Published: 14th January 2020
Read into this: Why Rohan Murty won't let you borrow books from his personal library
Murty, who studied at the Bishop Cotton Boys' School in Bengaluru and pursued his UG at Cornell University, USA, started the Murty Classical Library of India in the year 2015
When Rohan Murty, who is a Junior Fellow at the Harvard Society of Fellows, said, "Programming is as fundamental as algebra. So when you start learning algebra, you should start learning programming," I tried very hard to hold back my look of bewilderment. For someone who has been inclined towards Arts her whole life, this was a difficult statement to process. Then the Hubballi-born scholar quickly clarified, "Wait, programming doesn't mean you become a computer engineer, that's not what I mean. But it's become so fundamental no matter what job you do that you understand at least something about it." And I couldn't agree more with that! Soon, we drifted towards the topic of books, an area I clearly am more comfortable with, and I discovered that Murty, who started the Murty Classical Library of India — under which translations of Indian classics is published by Harvard University Press — is as comfortable talking about books as he is about programming. Excerpts from a wide-ranging conversation with the 37-year-old, who has a PhD in Computer Engineering from Harvard University, about the importance of reading and how humanities help broaden perspective:
We have to talk about your love for books that you've so clearly inherited.
Much like many families, in my family too there is a great love for books. My mother (Sudha Murty, Chairperson, Infosys Foundation), father (Narayana Murthy, Co-founder of Infosys) and I each have our own library at home and there is a general library too. My mother and I don't even allow anyone to borrow books from our libraries, though my father does. In fact, I believe for friendships or relationships of any kind, books are necessary. Think about it, you constantly need something new to talk about and books are a wonderful way to provide new regenerative information for people to connect over. I like physical books — the touch, feel and smell of them. As a result, I am a huge devotee of Goddess Saraswati (Hindu goddess of knowledge, music, art, wisdom and learning). In my house, hers is the main idol.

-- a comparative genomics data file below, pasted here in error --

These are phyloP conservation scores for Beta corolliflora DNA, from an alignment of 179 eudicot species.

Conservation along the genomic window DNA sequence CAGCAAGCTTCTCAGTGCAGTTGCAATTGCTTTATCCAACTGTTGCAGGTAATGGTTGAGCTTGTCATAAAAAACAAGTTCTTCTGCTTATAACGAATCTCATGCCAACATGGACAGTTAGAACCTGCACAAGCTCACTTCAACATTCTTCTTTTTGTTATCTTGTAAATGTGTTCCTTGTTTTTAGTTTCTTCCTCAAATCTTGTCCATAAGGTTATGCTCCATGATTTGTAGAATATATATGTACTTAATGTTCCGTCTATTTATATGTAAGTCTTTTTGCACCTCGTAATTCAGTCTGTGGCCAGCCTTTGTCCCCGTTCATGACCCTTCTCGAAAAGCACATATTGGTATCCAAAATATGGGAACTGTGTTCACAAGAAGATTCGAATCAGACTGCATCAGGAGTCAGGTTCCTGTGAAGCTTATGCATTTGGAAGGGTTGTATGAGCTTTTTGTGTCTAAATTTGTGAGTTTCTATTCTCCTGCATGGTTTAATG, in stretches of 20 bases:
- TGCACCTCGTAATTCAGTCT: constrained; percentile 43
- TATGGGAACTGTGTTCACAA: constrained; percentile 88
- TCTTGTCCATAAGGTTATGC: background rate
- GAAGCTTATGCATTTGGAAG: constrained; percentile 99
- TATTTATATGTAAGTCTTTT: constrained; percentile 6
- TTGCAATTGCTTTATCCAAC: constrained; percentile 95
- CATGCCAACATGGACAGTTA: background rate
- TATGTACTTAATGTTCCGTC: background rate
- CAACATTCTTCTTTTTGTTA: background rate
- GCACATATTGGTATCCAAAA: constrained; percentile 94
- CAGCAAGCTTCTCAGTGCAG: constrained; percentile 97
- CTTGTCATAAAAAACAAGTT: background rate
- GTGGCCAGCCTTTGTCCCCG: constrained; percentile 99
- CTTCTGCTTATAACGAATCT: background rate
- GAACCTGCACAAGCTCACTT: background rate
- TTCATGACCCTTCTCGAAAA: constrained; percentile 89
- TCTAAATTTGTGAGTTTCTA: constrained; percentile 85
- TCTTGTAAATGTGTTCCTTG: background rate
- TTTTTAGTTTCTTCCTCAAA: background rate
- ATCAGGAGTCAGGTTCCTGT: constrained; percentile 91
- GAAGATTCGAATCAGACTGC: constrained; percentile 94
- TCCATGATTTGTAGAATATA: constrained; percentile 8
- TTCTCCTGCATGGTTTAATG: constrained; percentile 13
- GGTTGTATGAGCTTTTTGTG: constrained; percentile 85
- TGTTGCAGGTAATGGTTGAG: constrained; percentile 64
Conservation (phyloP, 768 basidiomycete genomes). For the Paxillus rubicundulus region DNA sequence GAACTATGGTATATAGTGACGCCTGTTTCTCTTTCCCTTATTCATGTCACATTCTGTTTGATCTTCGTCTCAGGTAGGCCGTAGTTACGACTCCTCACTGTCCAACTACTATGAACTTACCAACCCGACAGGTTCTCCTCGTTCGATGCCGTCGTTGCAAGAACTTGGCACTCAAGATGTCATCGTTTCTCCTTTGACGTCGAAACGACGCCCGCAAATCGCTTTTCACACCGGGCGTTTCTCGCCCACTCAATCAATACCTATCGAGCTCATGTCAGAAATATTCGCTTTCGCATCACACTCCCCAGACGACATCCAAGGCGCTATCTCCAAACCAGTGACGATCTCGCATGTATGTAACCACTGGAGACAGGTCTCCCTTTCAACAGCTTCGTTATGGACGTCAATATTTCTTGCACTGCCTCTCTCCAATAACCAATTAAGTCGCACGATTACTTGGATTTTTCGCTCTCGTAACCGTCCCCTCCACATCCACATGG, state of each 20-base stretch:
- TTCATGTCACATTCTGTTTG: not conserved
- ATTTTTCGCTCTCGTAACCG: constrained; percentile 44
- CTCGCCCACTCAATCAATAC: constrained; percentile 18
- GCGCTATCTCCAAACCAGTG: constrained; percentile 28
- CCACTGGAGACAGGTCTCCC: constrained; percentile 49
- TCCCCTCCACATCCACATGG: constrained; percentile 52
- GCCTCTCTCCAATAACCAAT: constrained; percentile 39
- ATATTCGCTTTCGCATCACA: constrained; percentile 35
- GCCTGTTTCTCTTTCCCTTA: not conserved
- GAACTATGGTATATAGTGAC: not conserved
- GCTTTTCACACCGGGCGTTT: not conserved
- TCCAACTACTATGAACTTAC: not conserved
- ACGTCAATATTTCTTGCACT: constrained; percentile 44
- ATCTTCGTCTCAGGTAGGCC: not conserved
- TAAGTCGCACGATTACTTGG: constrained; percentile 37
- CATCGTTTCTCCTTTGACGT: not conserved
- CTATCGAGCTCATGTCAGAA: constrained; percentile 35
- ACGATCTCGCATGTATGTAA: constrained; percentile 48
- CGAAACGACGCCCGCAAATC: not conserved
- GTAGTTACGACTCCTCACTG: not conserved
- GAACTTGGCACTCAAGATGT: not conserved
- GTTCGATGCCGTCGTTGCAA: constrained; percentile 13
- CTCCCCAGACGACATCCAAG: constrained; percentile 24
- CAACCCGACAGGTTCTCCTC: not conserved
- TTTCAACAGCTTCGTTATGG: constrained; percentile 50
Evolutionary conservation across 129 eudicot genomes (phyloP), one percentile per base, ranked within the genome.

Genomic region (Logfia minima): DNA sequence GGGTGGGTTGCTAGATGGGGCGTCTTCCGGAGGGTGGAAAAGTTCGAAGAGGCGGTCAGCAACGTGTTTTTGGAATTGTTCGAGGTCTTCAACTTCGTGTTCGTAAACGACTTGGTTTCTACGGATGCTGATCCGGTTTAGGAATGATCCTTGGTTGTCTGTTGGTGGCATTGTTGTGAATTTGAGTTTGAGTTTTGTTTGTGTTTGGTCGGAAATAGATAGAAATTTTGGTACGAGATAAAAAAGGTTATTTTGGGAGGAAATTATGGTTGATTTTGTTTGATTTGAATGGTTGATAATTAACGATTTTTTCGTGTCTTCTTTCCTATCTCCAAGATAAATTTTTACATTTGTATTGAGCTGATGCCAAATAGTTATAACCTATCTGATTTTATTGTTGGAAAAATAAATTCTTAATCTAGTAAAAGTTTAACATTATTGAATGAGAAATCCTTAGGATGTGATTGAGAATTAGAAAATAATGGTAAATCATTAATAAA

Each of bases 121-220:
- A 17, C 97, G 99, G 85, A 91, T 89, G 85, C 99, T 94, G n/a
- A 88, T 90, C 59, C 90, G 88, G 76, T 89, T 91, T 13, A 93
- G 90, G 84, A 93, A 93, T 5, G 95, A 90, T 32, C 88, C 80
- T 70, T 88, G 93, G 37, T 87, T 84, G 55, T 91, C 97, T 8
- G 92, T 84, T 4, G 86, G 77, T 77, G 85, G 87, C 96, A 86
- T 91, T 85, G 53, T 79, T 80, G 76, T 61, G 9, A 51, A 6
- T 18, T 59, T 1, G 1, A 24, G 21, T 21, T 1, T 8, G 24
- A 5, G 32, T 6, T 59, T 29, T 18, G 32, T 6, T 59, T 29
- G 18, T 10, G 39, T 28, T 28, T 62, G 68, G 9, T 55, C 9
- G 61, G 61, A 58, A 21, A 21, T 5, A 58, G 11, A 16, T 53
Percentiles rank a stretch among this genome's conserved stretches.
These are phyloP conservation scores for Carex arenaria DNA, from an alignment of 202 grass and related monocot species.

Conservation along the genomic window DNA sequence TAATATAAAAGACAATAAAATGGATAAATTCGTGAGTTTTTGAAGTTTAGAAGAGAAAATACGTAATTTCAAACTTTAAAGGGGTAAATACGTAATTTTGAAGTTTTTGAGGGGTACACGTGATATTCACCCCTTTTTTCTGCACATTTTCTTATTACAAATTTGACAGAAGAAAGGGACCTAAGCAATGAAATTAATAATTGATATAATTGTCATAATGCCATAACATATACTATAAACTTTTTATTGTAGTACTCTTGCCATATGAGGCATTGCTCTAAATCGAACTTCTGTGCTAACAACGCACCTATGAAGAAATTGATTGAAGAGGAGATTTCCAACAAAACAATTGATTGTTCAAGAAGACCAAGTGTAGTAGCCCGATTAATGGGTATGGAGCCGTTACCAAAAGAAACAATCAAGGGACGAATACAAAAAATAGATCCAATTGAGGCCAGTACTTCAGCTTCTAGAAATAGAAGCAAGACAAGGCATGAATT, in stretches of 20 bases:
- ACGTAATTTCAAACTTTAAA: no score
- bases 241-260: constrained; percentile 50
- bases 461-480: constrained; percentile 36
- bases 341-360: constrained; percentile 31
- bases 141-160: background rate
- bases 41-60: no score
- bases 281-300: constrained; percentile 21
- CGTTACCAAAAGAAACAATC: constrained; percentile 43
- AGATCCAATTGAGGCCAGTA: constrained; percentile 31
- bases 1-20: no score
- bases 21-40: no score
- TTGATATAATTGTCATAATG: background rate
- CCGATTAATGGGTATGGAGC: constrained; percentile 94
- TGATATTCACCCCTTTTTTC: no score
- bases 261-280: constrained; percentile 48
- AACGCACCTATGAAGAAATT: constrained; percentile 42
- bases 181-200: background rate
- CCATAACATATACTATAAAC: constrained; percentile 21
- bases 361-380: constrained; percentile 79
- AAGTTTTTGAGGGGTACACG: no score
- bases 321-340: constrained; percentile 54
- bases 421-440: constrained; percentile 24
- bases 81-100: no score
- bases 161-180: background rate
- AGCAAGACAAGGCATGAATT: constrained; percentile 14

Is it uncommon for someone to be interested in Science and still have such a deep love for books? How does one nurture the other?
I understand that from an overall audience perspective it is not that common, but some of the very well-known academics I have known are very good at Science and have read widely too. People are interested in more than one thing. Books don't make you any less focused. In fact, I would argue that books can make you better engineers. It is wonderful to appreciate more than just one's own work as it gives you a broader perspective. If you do Science all the time, sure, there is an interesting perspective there too, but there is a certain kind of value that poetry, literature, art or music bring that Science doesn't have; just like Science has other strengths that these subjects don't have. Both give you a broader and more interesting perspective of life.
So, what's new with the Murty Classical Library of India?
The Murty Classical Library of India continues to pump-out three to five new volumes every January, so we are now in our fifth year and we have approximately 23 to 25 volumes out. These books are available on Flipkart and Amazon and cost as much as a cup of coffee, maybe even less. For example, we recently published the translation of the cornerstone of Sindhi poetry, Shah Jo Risalo. We also published Kannada poet Raghavanka's 800-year-old work, his story of King Harishchandra. Every January, just like the gift that keeps on giving, a new volume will come out.
Would an interdisciplinary approach that involves both Science and Humanities help take things forward when it comes to the Indian education system?
In my own perspective, for a country that is poor and is aiming to be better, if you say we are going to produce a nation full of historians or philosophers, it's probably not a good idea because the question of how you're going to employ them in a meaningful way arises. Therefore, it is common that people do Science, Engineering, Law or other fields which put food on the table. But even if you are studying these subjects, you can still appreciate literature. Or if you are a doctor, it is a good idea to study bioethics or philosophy seriously because it helps you reflect. In any shape or form, if one can introduce the humanities as apart of the education, it is a good idea. The Humanities shouldn't be treated as subjects which you can afford to not take seriously, then the opportunity to broaden one's horizon is lost. We should all take on this opportunity.